On Sat, Jun 16, 2012 at 1:24 PM, Florian BÃsch <email@example.com>
On Sat, Jun 16, 2012 at 10:12 PM, Gregg Tavares (çç) <firstname.lastname@example.org>
What? I think we are talking past each other. "allowHighRes" = "automatic backing store size selection by the browser according to resolution conversion from CSS pixels to backing store size" which is another way of saying "allowHighRes" = "broken programs"
"allow" is an "opt-in" kind of thing. Nothing will automatically break because you introduce an opt-in mechanism.
It will break because you have to test. That's what I mean by automatic. Lots of programmers will add "allowHighRes" either by using a library, by copying boilerplate code or just by not understanding theÂimplications. They won't personally have an HD-DPI machine so their app will work. They'll have no idea of all the rules they broke. Hence, it will break automatically when put on an HD-DPI machine.Â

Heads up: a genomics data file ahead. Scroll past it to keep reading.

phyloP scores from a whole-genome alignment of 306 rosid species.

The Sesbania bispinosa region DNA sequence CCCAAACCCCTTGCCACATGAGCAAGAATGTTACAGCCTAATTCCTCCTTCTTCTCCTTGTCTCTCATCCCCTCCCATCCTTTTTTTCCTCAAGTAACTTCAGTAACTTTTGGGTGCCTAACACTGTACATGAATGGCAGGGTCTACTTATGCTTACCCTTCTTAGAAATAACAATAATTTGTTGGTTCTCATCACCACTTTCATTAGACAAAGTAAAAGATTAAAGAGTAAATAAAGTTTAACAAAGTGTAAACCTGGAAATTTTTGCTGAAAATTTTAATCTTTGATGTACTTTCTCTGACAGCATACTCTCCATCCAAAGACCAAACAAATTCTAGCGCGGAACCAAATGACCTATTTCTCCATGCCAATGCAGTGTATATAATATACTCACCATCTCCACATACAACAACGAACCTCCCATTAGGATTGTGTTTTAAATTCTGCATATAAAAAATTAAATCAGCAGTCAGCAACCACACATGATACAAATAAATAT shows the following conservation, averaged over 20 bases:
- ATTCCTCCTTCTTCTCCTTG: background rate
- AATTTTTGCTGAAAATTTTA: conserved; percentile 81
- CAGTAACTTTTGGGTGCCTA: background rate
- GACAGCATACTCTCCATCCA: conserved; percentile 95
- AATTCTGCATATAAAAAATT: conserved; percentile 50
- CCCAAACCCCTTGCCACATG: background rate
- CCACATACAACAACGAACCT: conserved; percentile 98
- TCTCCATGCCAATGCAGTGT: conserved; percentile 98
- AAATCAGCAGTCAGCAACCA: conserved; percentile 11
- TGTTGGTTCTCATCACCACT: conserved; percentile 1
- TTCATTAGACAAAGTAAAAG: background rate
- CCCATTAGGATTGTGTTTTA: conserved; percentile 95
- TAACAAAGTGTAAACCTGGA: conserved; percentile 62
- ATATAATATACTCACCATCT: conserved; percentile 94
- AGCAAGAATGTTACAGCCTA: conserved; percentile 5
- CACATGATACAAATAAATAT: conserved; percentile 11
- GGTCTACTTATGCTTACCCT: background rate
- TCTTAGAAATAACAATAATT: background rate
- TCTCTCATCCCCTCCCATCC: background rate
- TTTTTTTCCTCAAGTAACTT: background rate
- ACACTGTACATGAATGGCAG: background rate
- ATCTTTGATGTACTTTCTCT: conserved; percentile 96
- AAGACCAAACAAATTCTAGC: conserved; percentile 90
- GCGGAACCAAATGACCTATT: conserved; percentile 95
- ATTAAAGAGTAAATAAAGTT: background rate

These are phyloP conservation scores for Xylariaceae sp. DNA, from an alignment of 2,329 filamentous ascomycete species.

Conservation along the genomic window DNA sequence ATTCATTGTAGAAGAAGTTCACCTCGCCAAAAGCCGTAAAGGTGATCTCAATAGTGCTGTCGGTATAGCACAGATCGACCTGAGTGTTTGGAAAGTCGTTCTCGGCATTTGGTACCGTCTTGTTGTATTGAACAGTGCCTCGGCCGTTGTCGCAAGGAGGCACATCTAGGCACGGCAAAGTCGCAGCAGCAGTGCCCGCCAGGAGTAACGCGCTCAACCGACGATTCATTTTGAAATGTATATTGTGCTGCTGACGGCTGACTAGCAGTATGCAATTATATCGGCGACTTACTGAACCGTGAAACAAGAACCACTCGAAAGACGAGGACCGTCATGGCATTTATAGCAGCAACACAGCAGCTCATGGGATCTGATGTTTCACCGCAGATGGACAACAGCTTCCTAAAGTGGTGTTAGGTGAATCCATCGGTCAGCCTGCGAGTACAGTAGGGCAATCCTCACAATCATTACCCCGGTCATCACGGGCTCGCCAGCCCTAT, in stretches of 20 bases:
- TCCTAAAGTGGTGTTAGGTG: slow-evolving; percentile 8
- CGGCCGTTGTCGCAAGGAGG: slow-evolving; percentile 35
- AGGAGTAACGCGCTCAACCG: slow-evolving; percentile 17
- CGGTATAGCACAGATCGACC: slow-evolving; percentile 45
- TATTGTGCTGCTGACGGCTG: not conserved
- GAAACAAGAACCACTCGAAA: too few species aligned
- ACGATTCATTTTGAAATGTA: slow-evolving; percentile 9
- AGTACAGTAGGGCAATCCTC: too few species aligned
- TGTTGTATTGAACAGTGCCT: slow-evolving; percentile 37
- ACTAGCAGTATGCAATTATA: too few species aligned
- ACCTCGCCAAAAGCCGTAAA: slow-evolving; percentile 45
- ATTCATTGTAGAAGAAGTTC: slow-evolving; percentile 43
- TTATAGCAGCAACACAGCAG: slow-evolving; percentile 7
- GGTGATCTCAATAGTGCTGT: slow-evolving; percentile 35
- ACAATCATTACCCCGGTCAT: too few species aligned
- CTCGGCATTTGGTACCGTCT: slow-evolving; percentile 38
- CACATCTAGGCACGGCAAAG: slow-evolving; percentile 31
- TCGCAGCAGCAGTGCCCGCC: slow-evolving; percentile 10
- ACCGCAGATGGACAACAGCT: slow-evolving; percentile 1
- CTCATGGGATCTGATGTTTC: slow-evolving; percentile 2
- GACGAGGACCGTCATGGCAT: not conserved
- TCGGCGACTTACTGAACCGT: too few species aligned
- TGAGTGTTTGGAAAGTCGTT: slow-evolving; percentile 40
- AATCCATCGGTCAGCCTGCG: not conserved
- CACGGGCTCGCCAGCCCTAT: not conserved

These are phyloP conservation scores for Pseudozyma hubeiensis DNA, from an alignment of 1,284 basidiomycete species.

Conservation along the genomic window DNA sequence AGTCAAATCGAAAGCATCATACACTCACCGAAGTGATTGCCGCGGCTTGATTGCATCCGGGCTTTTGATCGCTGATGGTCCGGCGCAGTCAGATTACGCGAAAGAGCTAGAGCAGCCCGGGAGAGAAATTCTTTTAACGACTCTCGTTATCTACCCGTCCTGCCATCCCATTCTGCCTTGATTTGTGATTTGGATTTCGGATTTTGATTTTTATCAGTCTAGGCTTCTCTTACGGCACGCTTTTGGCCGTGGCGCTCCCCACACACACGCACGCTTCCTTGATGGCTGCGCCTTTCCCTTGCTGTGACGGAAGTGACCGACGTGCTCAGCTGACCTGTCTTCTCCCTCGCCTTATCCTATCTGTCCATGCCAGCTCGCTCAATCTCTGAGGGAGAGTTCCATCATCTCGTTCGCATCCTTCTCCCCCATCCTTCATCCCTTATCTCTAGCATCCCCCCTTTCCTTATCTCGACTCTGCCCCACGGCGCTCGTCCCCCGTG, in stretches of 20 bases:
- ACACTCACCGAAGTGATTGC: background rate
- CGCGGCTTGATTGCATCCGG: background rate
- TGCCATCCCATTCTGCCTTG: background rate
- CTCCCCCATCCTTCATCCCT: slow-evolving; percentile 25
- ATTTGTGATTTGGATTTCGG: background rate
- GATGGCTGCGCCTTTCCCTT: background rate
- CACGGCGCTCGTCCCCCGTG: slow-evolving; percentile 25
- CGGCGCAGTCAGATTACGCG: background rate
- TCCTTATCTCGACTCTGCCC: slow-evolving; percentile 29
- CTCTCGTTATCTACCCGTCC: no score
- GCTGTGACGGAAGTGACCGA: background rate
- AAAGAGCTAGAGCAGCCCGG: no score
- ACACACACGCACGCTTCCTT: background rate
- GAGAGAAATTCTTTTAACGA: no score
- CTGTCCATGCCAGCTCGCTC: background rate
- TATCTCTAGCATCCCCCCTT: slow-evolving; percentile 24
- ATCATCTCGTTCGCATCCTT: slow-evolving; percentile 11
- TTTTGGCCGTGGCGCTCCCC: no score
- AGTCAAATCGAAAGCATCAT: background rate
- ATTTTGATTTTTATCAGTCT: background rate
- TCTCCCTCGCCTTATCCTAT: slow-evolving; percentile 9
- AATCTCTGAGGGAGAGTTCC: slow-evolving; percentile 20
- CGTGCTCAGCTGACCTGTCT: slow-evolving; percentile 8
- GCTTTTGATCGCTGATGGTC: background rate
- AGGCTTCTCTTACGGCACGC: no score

On any account, you currently have no reliable way to query the native resolution, so even if you wanted to do the "allow" thing yourself by converting width/height transforms and setting corresponding canvas.width/height, you can't.
You already know the backbuffer resolution. It's the same values you put on the canvas. All I'm suggesting is that specific requirement needs to get added to the WebGL spec. ÂIf you'd like to know what resolution that will be scaled to when displayed you multiple them by window.devicePixelRatio
You will either have to create a reliable API that helps you query the correct factor by which to multiply your canvas.width/height setting, or you will have to introduce some attribute ala "allow this or that", I really don't fundamentally care, because it doesn't really matter if your conversion calculation flows to the canvas, or you derive your conversion calculation from the canvas. It's funcationally equivalent and you're just arguing about semantics.